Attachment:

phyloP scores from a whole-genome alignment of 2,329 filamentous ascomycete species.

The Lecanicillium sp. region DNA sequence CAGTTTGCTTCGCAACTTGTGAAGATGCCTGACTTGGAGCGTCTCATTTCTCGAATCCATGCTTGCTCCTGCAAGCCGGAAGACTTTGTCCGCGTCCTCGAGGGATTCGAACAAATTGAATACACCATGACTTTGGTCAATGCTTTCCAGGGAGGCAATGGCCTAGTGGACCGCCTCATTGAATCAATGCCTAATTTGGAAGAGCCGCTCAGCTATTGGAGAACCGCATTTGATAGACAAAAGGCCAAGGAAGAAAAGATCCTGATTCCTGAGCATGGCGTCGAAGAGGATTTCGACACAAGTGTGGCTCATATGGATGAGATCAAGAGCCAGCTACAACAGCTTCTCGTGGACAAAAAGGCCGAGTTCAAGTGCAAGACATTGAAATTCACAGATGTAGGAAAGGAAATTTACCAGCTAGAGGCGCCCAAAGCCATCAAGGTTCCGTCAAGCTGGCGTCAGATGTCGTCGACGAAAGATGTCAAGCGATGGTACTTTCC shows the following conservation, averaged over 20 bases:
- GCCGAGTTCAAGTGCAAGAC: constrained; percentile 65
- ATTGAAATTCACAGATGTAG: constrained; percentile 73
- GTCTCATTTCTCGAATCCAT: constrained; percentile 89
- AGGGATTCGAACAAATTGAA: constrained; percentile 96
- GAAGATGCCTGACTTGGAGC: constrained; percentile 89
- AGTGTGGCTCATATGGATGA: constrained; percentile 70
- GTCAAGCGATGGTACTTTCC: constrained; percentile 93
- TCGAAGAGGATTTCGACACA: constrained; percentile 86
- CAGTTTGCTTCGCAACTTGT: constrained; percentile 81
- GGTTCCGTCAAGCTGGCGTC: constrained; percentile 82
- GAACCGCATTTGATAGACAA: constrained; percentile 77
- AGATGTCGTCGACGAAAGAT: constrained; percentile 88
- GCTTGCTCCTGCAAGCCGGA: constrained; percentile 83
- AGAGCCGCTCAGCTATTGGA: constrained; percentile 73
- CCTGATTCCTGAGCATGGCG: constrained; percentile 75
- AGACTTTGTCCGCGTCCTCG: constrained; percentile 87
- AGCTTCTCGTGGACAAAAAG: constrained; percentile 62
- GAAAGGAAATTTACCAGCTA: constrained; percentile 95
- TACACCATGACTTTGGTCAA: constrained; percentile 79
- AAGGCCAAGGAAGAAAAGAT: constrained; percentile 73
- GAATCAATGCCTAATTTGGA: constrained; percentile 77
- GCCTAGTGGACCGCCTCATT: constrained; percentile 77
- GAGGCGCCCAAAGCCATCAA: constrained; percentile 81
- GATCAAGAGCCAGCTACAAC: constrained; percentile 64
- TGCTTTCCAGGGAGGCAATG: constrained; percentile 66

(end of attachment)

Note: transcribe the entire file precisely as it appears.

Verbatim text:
phyloP scores from a whole-genome alignment of 2,329 filamentous ascomycete species.

The Lecanicillium sp. region DNA sequence CAGTTTGCTTCGCAACTTGTGAAGATGCCTGACTTGGAGCGTCTCATTTCTCGAATCCATGCTTGCTCCTGCAAGCCGGAAGACTTTGTCCGCGTCCTCGAGGGATTCGAACAAATTGAATACACCATGACTTTGGTCAATGCTTTCCAGGGAGGCAATGGCCTAGTGGACCGCCTCATTGAATCAATGCCTAATTTGGAAGAGCCGCTCAGCTATTGGAGAACCGCATTTGATAGACAAAAGGCCAAGGAAGAAAAGATCCTGATTCCTGAGCATGGCGTCGAAGAGGATTTCGACACAAGTGTGGCTCATATGGATGAGATCAAGAGCCAGCTACAACAGCTTCTCGTGGACAAAAAGGCCGAGTTCAAGTGCAAGACATTGAAATTCACAGATGTAGGAAAGGAAATTTACCAGCTAGAGGCGCCCAAAGCCATCAAGGTTCCGTCAAGCTGGCGTCAGATGTCGTCGACGAAAGATGTCAAGCGATGGTACTTTCC shows the following conservation, averaged over 20 bases:
- GCCGAGTTCAAGTGCAAGAC: constrained; percentile 65
- ATTGAAATTCACAGATGTAG: constrained; percentile 73
- GTCTCATTTCTCGAATCCAT: constrained; percentile 89
- AGGGATTCGAACAAATTGAA: constrained; percentile 96
- GAAGATGCCTGACTTGGAGC: constrained; percentile 89
- AGTGTGGCTCATATGGATGA: constrained; percentile 70
- GTCAAGCGATGGTACTTTCC: constrained; percentile 93
- TCGAAGAGGATTTCGACACA: constrained; percentile 86
- CAGTTTGCTTCGCAACTTGT: constrained; percentile 81
- GGTTCCGTCAAGCTGGCGTC: constrained; percentile 82
- GAACCGCATTTGATAGACAA: constrained; percentile 77
- AGATGTCGTCGACGAAAGAT: constrained; percentile 88
- GCTTGCTCCTGCAAGCCGGA: constrained; percentile 83
- AGAGCCGCTCAGCTATTGGA: constrained; percentile 73
- CCTGATTCCTGAGCATGGCG: constrained; percentile 75
- AGACTTTGTCCGCGTCCTCG: constrained; percentile 87
- AGCTTCTCGTGGACAAAAAG: constrained; percentile 62
- GAAAGGAAATTTACCAGCTA: constrained; percentile 95
- TACACCATGACTTTGGTCAA: constrained; percentile 79
- AAGGCCAAGGAAGAAAAGAT: constrained; percentile 73
- GAATCAATGCCTAATTTGGA: constrained; percentile 77
- GCCTAGTGGACCGCCTCATT: constrained; percentile 77
- GAGGCGCCCAAAGCCATCAA: constrained; percentile 81
- GATCAAGAGCCAGCTACAAC: constrained; percentile 64
- TGCTTTCCAGGGAGGCAATG: constrained; percentile 66